Luke 17:37
And they answered and said unto him, Where, Lord? And he said unto them, Wheresoever the body is, thither will the eagles be gathered together.
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(37) Where, Lord?—The question comes in naturally here, where the future had been foreshadowed in parables and dark sayings. It would not have been natural in Matthew 24:28, where the whole context determined the locality of which our Lord was speaking.

Wheresoever the body is.—See Note on Matthew 24:28, the only variation being the use of “body” instead of “carcase.” The repetition of the half-proverbial saying at a later period indicates its importance as a law of God’s government. Men ask where His judgments fall, and the answer is that they fall wherever they are needed.

17:20-37 The kingdom of God was among the Jews, or rather within some of them. It was a spiritual kingdom, set up in the heart by the power of Divine grace. Observe how it had been with sinners formerly, and in what state the judgments of God, which they had been warned of, found them. Here is shown what a dreadful surprise this destruction will be to the secure and sensual. Thus shall it be in the day when the Son of man is revealed. When Christ came to destroy the Jewish nation by the Roman armies, that nation was found in such a state of false security as is here spoken of. In like manner, when Jesus Christ shall come to judge the world, sinners will be found altogether regardless; for in like manner the sinners of every age go on securely in their evil ways, and remember not their latter end. But wherever the wicked are, who are marked for eternal ruin, they shall be found by the judgments of God.See the notes at Matthew 24:26.

Where, Lord? - Where, or in what direction, shall these calamities come? The answer implies that it would be where there is the most "guilt and wickedness." Eagles flock where there is prey. So, said he, these armies will flock to the place where there is the most wickedness; and by this their thoughts were directed at once to Jerusalem, the place of eminent wickedness, and the place, therefore, where these calamities might be expected to begin.

37. Where—shall this occur?

Wheresoever, &c.—"As birds of prey scent out the carrion, so wherever is found a mass of incurable moral and spiritual corruption, there will be seen alighting the ministers of divine judgment," a proverbial saying terrifically verified at the destruction of Jerusalem, and many times since, though its most tremendous illustration will be at the world's final day.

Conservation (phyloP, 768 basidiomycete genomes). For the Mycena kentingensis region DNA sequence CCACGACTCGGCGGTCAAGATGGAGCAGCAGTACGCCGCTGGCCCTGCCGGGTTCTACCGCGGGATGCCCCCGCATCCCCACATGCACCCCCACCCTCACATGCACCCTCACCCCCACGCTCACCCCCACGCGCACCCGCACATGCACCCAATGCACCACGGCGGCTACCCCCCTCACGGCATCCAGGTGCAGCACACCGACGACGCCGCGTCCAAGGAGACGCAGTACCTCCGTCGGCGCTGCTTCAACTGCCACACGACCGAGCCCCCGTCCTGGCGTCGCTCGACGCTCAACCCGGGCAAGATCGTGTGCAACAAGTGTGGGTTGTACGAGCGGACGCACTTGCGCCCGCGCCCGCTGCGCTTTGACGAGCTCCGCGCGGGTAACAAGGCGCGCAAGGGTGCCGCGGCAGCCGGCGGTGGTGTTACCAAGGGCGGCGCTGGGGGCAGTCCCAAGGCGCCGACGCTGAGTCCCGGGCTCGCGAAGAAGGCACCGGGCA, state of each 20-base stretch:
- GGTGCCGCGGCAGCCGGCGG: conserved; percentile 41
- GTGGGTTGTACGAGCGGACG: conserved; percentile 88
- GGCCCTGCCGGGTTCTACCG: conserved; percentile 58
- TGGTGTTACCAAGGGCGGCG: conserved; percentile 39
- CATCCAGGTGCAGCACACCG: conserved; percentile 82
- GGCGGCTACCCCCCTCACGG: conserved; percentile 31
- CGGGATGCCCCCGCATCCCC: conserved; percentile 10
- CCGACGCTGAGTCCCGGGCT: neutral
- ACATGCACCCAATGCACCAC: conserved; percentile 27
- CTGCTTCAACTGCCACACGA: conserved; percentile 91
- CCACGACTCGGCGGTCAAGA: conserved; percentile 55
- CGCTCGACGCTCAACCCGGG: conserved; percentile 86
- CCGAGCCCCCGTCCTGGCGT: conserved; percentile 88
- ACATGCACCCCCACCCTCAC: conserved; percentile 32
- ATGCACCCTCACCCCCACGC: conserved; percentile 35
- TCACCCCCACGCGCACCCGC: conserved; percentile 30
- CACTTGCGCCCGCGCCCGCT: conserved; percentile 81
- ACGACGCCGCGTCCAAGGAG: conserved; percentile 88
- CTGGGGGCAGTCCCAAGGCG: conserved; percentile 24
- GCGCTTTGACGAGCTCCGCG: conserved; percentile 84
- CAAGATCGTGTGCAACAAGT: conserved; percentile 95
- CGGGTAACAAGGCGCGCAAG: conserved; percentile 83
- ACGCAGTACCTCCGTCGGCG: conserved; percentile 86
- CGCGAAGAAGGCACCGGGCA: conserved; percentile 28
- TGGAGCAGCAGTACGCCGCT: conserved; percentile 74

Concerning the sense of this proverbial expression, and the various application of it by interpreters, See Poole on "Matthew 24:28". In our evangelist (where it is swma, not ptwma, as in Matthew, the word there properly signifying a dead body, the word here a living body) it seems to be applied to Christ’s glorious coming to judgment: Where I shall be, who am to be the Judge both of the quick and the dead, thither shall all the world be gathered before me, but my saints especially, who have eagles eyes, senses exercised to discern betwixt good and evil, to discern me as their Redeemer, and the true Messiah; according to that, Psalm 1:5,6. Gather my saints together unto me; those that have made a covenant with me by sacrifice. And the heavens shall declare his righteousness: for God is judge himself.

And they answered and said unto him, where, Lord?.... That is, either the Pharisees put this question to Christ, who demanded of him when the kingdom of God would come, Luke 17:20 or rather the disciples, to whom Christ more especially directed his discourse, Luke 17:22 who hearing of the distinction that would be made of persons in these dismal times, ask where it should be; not where the persons would be left, but whither the others would be taken, and by whom: and he said unto them,

wheresoever the body is; the carcass of the Jewish nation, as at Jerusalem chiefly, and in whatsoever place: